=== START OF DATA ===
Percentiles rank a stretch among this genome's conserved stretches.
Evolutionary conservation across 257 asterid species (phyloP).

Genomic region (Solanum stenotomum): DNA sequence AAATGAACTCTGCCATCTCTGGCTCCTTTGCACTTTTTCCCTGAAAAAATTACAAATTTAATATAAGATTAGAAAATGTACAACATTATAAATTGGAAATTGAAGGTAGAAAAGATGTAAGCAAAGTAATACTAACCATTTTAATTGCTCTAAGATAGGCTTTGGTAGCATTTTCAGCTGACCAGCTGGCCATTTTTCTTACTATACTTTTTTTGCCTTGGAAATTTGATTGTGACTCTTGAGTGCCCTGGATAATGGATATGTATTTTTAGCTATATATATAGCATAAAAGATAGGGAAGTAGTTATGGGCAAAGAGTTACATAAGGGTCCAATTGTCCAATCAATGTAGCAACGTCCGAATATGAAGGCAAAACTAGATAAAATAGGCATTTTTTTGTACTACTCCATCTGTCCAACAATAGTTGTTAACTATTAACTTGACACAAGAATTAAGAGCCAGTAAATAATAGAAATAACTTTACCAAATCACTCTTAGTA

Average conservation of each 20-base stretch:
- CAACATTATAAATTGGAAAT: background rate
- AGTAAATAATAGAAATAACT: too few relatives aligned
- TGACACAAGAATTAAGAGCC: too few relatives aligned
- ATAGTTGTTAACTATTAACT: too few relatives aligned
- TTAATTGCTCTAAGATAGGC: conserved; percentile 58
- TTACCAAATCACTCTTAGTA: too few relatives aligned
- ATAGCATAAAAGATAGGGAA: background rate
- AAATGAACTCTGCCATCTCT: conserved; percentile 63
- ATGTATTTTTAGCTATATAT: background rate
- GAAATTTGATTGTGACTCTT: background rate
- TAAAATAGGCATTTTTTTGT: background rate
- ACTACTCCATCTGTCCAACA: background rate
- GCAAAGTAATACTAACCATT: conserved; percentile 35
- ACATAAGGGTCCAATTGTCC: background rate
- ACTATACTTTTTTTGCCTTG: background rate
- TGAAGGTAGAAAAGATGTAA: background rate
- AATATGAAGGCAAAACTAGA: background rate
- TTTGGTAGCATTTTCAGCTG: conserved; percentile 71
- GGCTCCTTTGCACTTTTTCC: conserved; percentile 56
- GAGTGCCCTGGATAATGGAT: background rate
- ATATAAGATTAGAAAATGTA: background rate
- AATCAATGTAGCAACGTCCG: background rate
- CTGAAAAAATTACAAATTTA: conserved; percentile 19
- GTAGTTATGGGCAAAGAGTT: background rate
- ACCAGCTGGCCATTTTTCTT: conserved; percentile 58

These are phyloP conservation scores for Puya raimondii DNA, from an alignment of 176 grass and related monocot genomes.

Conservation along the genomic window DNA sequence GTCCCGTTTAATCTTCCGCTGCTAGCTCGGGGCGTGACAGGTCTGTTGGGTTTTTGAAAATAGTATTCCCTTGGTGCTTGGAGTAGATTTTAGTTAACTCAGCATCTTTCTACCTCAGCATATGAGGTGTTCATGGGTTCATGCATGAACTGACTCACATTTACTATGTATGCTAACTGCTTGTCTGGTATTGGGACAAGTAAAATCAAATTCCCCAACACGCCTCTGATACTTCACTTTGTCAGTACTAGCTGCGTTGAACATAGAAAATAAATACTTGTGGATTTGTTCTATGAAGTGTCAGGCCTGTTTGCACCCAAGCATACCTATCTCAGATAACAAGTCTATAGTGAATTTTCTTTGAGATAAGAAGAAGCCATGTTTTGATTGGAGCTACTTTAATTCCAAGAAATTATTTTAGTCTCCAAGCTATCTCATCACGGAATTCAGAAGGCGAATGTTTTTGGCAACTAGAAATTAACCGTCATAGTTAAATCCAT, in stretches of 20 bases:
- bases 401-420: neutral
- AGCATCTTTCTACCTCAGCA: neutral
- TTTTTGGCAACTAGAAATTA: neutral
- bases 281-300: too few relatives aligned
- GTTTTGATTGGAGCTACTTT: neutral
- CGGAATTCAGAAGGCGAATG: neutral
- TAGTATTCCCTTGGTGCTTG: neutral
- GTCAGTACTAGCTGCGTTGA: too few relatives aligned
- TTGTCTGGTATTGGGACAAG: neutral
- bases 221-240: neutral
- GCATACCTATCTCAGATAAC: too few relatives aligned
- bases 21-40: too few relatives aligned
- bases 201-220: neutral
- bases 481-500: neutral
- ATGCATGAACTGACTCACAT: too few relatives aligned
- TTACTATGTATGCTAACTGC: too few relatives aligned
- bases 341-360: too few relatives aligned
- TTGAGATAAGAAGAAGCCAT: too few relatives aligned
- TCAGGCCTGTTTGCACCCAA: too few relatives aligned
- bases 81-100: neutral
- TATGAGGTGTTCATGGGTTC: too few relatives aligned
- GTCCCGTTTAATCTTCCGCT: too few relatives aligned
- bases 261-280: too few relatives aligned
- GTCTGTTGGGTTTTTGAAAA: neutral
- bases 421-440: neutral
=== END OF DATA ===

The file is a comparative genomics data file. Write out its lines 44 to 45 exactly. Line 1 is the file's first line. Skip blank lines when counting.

- bases 201-220: neutral
- bases 481-500: neutral